Lectio Divina

From several years back, lectio divina was pushed in small groups as THE way to read the Bible. The term is Latin and means “divine reading.”

statue of angel reading BibleGroups may each be calling their practice lectio divina but not all doing the same thing. So we need to be clear on what the real thing claims to be. (Spoiler: You might not want the real thing.) Check out this short description/critique. Basically, a very short passage of Scripture (sometimes just a few words) is to be chosen; or sometimes the idea is to let your Bible fall open, assume you were directed there, and zero in on the few words that jump out.

Since lectio divina tends to link to Catholic sources, let’s see what they say.

  • Thomas Keating, a popular Catholic authority, wrote that lectio divina is a practice of “attentiveness that moves toward contemplation.” He became distressed that in certain cloisters, “the inherent tendency of Lectio Divina to move toward contemplation had been lost.” He goes on to say that people were not being brought “to the contemplative states of prayer that St. Teresa describes,” which would include “full union” (from chapter 1, Intimacy with God).It’s extremely important to grasp that the “contemplative state” to be reached amounts to an altered state of consciousness. And this is why Bible passages for lectio divina are to be very short, sometimes repeated as a mantra. As for Teresa’s “full union”? When you understand poor Teresa’s flawed and dangerous spirituality (see my posts here and here) … there’s reason for hesitation to turn to her for spiritual guidance.
  • The Catholic TV channel EWTN had a program titled Lectio Divina: Sharing the Word with the Holy Family. Someone quoted Pope Benedict’s promotion of lectio divina as a way to “bring to the church … a new spiritual springtime.” And yet the pope also said, “Most of the time I do lectio, it’s dry.” (If this is a superior method but the pope himself can’t benefit …)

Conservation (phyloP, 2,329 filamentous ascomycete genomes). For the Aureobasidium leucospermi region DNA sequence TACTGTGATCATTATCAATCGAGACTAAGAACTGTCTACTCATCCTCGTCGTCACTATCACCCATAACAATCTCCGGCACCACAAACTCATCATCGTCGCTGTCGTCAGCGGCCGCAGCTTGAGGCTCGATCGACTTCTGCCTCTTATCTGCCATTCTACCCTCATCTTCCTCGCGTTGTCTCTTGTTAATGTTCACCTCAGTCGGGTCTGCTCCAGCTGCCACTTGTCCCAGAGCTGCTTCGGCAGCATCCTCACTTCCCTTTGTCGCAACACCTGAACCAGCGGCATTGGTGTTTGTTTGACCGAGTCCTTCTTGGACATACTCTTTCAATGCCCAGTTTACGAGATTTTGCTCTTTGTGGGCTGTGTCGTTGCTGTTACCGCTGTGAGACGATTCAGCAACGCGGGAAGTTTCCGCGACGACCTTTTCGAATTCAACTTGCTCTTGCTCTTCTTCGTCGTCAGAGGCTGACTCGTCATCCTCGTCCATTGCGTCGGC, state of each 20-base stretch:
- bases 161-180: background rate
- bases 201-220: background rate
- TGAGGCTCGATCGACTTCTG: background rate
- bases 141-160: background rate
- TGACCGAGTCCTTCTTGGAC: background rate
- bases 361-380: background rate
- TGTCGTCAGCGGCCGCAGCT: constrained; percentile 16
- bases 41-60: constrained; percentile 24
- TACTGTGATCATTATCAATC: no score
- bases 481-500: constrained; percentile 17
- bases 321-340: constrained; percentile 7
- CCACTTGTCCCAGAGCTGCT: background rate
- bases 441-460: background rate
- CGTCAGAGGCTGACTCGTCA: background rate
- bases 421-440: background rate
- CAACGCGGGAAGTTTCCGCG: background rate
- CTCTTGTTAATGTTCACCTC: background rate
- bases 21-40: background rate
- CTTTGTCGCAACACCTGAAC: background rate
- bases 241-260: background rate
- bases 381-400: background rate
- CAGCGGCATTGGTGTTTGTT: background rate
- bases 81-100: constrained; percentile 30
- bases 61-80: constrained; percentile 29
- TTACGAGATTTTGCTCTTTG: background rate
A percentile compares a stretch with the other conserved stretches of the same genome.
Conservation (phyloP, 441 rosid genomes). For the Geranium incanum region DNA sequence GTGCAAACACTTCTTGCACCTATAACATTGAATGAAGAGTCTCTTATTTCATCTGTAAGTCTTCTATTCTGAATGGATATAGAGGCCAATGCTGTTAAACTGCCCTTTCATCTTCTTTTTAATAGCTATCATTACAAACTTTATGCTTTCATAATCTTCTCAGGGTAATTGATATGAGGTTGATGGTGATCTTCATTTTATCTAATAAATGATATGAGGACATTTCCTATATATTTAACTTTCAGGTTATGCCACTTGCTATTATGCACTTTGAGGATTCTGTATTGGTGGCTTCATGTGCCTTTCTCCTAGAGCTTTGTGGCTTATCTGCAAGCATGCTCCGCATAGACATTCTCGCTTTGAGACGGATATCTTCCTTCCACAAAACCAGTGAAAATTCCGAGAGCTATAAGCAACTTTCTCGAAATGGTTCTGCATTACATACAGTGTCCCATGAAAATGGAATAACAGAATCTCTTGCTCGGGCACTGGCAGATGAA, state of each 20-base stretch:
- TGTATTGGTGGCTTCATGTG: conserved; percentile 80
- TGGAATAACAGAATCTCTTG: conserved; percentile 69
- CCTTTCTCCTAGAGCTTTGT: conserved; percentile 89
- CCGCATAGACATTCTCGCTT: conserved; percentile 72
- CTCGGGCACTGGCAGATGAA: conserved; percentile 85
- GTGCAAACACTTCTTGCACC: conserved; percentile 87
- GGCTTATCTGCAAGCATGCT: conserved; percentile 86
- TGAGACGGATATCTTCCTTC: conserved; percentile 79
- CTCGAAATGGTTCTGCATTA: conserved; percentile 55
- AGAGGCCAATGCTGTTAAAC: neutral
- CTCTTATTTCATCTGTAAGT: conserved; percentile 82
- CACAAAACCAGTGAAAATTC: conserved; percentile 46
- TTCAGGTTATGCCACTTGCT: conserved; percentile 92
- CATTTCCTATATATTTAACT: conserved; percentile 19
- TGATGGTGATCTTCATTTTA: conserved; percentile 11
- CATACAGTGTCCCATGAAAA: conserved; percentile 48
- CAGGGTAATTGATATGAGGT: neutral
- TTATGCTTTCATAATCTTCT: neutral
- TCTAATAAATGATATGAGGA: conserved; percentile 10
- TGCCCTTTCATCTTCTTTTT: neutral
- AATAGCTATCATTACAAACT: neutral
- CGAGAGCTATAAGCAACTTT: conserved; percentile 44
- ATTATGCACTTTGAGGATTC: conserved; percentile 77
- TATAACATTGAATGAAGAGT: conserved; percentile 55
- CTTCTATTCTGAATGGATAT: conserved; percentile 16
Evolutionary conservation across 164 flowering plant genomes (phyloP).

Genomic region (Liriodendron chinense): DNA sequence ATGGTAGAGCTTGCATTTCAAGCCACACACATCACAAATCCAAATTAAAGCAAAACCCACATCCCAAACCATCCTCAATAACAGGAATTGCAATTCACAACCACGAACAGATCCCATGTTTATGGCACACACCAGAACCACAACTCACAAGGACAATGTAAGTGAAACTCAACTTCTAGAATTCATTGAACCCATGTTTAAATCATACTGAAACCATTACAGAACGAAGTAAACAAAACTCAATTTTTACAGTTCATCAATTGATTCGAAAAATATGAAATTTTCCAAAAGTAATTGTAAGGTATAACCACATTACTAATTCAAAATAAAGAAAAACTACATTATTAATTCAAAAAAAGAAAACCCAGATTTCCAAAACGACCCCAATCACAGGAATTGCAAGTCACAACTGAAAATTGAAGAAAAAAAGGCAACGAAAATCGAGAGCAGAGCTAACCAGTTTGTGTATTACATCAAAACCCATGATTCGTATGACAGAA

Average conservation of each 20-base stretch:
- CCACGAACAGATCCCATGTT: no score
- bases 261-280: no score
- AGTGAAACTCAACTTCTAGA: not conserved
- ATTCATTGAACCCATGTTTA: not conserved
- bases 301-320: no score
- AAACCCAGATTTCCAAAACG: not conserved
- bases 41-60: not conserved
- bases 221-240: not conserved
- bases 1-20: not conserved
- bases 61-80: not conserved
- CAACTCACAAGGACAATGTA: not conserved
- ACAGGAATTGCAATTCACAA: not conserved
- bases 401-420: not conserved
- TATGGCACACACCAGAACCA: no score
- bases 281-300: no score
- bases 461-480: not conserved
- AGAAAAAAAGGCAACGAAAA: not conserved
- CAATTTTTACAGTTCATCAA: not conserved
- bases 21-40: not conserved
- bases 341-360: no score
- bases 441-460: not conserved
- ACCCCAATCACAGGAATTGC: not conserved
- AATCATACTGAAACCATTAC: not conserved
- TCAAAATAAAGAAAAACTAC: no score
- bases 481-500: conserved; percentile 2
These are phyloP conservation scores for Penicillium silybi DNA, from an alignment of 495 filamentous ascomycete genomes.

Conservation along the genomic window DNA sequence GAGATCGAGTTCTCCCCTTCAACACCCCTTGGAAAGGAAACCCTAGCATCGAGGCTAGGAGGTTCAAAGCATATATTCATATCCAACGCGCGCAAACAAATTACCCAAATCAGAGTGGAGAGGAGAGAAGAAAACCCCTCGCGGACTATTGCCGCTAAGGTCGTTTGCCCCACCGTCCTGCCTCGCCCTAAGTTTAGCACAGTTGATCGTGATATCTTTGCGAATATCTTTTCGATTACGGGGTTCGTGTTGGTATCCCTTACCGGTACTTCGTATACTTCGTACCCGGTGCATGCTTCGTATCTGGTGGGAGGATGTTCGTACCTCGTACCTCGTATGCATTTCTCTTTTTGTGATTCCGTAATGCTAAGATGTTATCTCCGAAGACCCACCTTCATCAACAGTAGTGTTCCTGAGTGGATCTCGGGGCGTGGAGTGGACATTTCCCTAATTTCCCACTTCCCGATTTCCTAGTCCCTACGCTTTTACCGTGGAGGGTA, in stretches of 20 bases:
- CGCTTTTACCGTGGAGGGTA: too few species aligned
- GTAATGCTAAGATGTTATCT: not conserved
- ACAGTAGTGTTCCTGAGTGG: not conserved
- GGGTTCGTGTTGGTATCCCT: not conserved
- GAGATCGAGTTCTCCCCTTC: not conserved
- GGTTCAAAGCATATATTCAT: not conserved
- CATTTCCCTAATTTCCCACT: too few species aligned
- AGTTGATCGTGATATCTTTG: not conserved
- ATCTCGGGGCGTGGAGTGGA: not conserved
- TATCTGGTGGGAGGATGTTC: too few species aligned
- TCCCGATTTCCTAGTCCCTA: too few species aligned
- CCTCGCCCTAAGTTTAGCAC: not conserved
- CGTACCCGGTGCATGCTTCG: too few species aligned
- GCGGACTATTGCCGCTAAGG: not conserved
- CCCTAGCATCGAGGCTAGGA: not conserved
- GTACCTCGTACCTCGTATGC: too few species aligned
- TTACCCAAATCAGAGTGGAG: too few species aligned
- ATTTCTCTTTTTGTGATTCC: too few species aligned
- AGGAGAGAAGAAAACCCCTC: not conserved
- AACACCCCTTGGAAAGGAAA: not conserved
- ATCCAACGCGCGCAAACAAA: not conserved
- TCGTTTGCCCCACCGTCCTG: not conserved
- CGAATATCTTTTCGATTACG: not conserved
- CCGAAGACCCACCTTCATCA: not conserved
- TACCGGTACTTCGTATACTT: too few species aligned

• In that same episode, we were reminded that Scripture intends a certain meaning. But we were also told that the message one person gets may not be the same as another gets. (A different Catholic-sponsored video told viewers that we must attempt to understand any passage’s meaning according to what’s been determined by the Roman Catholic Church.)
  • In that same episode, lectio divina was defined as engaging in a dialogue with God. So this and the point above indicate to me that some sort of special revelation/interpretation/experience is supposed to take place.
  • In that same episode a speaker conveyed that—(try to stay with this)—the Bible is NOT the Word, but Jesus is the Word. That Jesus is the “first manifestation” of the Word of God. Mary and Joseph are our intercessors because they live with the Word. And “each person is a word of God.” (Well, that clears that up.)
  • One promoter said the lectio divina method is useful for people of other faiths too—they can do it with their own holy books. (There’s a clue.)
  • Yet another Catholic video said that lectio divina is a “unique” method of reading the Bible to listen deeply to the Word. Wait. Millions of Christians have, for centuries, read the Bible, knowing it to be the living Word, to see what God is saying—without ever knowing about lectio divina or any prescribed formula.

Caution is needed anytime we’re promised that certain spiritual secrets will produce/manipulate some experience. My sister bottom-lined this prescribed method of Bible reading: “Why is this lectio any more divina than any other lectio?”


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